Fortunately, SmartThings v3 hubs and the SmartThings dongle for all Samsung appliances with SmartThings software hubs will automatically become Thread border routers. This basically means that if you own a Samsung smart TV or smart refrigerator and purchase the $35 SmartThings dongle, you’ll have a SmartThings Matter controller with a Thread border router ready as soon as the OVA update arrives. Even though Matter-compatible devices have not yet hit the market, we can all expect them to start rolling out later this year, especially after the launch of the official Matter 1.0 standard. It’s worth noting that the SmartThings v2 hubs can’t be upgraded to Thread and will only control Matter-compatible devices over Wi-Fi and Ethernet. However, the v2 hubs will be able to control any Thread devices using a Thread border router in- built into another smart device. The same goes for Samsung smart TVs, monitors, and Family Hub refrigerators. Additionally, Samsung has confirmed that they have no plans to include their smart TVs and other appliances to Matter as smart devices. This means that users will control such appliances using the SmartThings application, not Matter controllers.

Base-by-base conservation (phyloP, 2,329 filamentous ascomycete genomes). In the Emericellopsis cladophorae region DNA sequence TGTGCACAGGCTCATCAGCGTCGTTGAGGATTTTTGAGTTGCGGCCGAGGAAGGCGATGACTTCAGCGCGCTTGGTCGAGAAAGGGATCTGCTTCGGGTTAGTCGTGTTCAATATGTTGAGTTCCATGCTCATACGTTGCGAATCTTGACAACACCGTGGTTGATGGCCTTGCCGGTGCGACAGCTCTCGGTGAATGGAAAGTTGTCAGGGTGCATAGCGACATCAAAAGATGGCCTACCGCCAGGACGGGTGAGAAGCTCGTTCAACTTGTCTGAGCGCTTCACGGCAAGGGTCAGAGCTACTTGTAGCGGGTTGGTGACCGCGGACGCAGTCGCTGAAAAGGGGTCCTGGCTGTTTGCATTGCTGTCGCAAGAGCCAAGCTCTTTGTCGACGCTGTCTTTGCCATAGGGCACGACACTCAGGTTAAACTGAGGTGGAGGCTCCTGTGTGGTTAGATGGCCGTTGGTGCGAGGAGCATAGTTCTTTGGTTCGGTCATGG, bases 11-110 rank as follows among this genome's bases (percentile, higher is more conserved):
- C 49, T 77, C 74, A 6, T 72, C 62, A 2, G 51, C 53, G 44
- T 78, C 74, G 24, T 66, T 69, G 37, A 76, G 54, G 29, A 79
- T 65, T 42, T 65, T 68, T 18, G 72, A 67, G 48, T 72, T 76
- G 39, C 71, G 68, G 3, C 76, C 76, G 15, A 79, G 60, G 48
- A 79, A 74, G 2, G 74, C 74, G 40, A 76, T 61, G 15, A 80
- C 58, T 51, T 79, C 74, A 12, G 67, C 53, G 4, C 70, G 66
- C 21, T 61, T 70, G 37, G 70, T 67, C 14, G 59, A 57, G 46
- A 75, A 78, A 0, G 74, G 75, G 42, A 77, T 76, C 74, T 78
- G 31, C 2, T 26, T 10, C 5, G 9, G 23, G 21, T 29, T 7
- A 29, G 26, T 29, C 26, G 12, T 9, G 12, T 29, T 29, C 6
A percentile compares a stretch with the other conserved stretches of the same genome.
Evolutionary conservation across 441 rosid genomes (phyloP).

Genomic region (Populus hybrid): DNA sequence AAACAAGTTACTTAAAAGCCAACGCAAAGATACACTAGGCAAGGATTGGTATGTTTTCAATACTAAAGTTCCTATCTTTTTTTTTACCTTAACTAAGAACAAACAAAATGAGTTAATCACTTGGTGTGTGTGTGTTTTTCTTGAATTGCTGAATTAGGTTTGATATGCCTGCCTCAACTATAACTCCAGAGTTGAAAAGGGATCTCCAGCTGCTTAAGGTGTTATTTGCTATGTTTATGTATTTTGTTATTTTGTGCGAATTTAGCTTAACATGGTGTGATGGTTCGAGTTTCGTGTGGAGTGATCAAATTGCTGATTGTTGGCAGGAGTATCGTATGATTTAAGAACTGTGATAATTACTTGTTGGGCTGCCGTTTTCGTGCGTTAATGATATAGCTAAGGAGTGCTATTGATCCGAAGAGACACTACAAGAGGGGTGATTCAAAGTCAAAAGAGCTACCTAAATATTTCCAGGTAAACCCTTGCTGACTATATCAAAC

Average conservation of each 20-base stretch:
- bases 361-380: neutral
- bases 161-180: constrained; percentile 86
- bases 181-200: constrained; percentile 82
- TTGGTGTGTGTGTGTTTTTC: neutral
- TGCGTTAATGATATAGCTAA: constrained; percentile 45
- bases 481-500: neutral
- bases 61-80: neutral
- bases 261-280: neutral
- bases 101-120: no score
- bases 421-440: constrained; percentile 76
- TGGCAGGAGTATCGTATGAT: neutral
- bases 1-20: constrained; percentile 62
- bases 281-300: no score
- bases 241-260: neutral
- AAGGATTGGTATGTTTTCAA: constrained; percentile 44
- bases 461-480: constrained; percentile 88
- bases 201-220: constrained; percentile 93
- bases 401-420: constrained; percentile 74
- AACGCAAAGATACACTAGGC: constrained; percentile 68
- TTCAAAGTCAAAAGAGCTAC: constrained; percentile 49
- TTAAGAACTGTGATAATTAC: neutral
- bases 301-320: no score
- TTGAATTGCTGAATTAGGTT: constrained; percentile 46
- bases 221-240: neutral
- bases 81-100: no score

The company has also unveiled new features in its SmartThings application that enables users to categorize their smart home functions into air quality, energy management, pet care, and cooking to provide actionable control. Except for energy management, these smart home functions only work with Samsung devices. The management feature can be used to monitor the energy consumption of all devices connected to SmartThings, even if they’re manufactured by other brands. For most smart home enthusiasts, Samsung’s failure to include the bridge function in its SmartThings hubs goes against the company’s claim of pursuing automation openness. If Samsung enabled this bridge function, it would have become the first company of the big four to bring Z-Wave and Zigbee smart home devices to Matter. This would have allowed all Matter-certified platforms to control any compatible devices connected to the SmartThings hubs. Get the whole read here.